KIRKUS REVIEWA desperate villager’s quest to become Zimbabwe’s newest executioner kicks off this intriguing debut horror novel involving man-eating plants, organ harvesting and other uncanny oddities.Abel Muranda is a devoted family man determined to do whatever it takes to feed his starving rural family, even if it means journeying far into the big city on foot in the hope of landing a job as the government’s hangman. Meanwhile, Zimbabwe’s ruling elite is in an uproar because someone has created a batch of carnivorous flame lilies capable of digging up the dead—and the government’s ghastly secrets, as the plants have been unearthing unmarked graves.Nothing is as it seems in Chiveneko’s science-fiction-tinged tale, which introduces readers to a lethal cast of bad guys and bad girls with tangled motivations. One intriguing subplot follows a man charged with creating a special gallows to be used for executions; he uses discarded weapons of war as his raw materials, and would rather spend time cuddling up to his cold, metallic creation than to his warm, loving wife. At nearly 500 pages, this intricately woven novel is a disconcerting parable exploded to epic proportions. The author renders its many characters, from the mad genius responsible for the impending botanic apocalypse, to the prostitute/undercover operative who falls in love with Abel, to the seemingly simple Abel himself, with frightening subtlety and detail.One member of the elite, called Doll Eyes, is described as follows: “Planted into the lower part of his skull was a jaw of menacing proportions. If someone ever tied to mug him at gunpoint, all he had to do was clench it. This alone would demoralize the robber.” The boughs of this arboreal shocker threaten to creak under the weight of its ever-mounting plot, but they never quite crack. Instead, readers are left wondering just how deep the roots go.A thought-provoking, singularly strange and absorbing novel.***BOOK SYNOPSIS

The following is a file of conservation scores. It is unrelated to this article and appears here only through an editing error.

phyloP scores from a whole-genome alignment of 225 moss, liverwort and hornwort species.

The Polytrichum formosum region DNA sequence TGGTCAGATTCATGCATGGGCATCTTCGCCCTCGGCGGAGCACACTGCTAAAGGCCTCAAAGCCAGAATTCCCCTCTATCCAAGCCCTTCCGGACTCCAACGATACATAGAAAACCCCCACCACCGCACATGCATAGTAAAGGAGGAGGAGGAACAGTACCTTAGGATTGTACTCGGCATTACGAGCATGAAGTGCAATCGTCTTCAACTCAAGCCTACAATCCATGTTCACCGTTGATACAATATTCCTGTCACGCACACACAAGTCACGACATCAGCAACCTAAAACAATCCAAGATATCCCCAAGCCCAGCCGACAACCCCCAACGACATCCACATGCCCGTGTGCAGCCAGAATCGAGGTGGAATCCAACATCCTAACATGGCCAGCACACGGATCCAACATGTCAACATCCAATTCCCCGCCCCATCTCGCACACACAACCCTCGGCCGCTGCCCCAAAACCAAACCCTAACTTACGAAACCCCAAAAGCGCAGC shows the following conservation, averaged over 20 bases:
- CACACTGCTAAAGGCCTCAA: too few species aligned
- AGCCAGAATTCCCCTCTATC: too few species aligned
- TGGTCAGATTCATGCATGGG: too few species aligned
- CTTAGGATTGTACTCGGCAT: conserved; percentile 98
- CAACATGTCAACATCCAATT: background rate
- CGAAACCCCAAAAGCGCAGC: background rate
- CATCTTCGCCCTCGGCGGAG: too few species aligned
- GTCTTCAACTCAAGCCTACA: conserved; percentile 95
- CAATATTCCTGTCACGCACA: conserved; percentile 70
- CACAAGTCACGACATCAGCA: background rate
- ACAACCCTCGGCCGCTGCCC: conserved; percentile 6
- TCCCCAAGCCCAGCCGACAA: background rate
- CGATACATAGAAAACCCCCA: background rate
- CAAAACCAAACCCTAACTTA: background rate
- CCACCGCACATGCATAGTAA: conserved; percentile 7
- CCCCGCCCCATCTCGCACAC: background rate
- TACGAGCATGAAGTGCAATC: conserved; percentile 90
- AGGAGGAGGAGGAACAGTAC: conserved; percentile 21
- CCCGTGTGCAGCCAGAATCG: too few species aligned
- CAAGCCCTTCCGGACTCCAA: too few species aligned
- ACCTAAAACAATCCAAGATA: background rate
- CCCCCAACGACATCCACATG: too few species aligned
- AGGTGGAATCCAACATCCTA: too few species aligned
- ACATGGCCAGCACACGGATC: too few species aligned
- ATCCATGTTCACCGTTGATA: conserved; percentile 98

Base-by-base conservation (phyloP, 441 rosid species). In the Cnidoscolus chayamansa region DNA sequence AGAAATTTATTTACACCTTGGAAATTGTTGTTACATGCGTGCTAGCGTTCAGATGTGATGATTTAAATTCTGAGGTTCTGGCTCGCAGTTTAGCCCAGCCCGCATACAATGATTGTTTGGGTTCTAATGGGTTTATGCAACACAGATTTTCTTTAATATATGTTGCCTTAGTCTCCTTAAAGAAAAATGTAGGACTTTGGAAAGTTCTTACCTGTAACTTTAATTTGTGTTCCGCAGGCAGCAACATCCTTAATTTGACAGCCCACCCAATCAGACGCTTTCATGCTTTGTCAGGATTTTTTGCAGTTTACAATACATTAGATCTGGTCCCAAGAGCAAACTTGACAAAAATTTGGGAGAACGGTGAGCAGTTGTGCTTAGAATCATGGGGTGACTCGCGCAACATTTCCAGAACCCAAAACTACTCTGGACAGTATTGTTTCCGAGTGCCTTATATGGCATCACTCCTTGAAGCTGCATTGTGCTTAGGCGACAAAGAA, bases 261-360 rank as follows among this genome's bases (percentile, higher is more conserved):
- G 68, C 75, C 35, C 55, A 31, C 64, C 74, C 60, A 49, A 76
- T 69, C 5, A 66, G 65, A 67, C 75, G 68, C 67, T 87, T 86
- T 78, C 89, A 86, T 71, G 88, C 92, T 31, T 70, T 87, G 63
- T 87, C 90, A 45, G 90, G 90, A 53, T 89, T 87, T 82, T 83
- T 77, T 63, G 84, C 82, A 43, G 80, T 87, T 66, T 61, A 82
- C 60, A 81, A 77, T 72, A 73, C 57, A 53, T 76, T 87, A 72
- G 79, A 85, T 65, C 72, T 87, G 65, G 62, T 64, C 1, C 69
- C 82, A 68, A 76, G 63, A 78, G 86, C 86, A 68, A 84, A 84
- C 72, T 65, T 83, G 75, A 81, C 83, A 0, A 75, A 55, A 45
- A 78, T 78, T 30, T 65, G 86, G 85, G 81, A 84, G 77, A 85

If you had to interview the candidates for a country's new hangman, what questions would you ask them? If your family was on the verge of starvation, and becoming a hangman was the only job available, would you apply? If you were hired, what would you do if the prisoners looked like your loved ones? But what if you knew that a good man was pursuing the job out of desperation, would you do anything to prevent him from getting it? And if that man's recruitment would somehow guarantee your own survival, would you encourage his candidacy? All these questions were asked of people who never thought they would find themselves in such a position, until they became mired in the chaos surrounding the hangman's replacement.
Zimbabwe’s last hangman retired in 2004. As the nation drifted towards abolition, no determined effort was made to find a replacement. However, the discovery of carnivorous flame lilies at the Great Zimbabwe national monument triggered a spirited search for a new executioner. Those who know why this discovery energized the recruitment effort refused to talk.
The frantic attempts to find a new hangman were impeded by the lack of suitable candidates. Well-placed sources confirmed that the fear of ngozi was a deterrent. According to this traditional belief, the spirit of a murdered person torments the killer and his family for generations. This is only half the story. Several promising applicants did come forward. None met the minimum requirements for the job. The selection criteria were designed to exclude the mentally ill, the vindictive, and the sadistic. However, they did not rule out the desperate.
This is the story of the aspiring hangman who was obsessed with securing the job; the sympathizers who fought to protect him from his prize; and the anxious men who believed that emptying death row would end their horror before the meat-eating plants constricted around their necks.***
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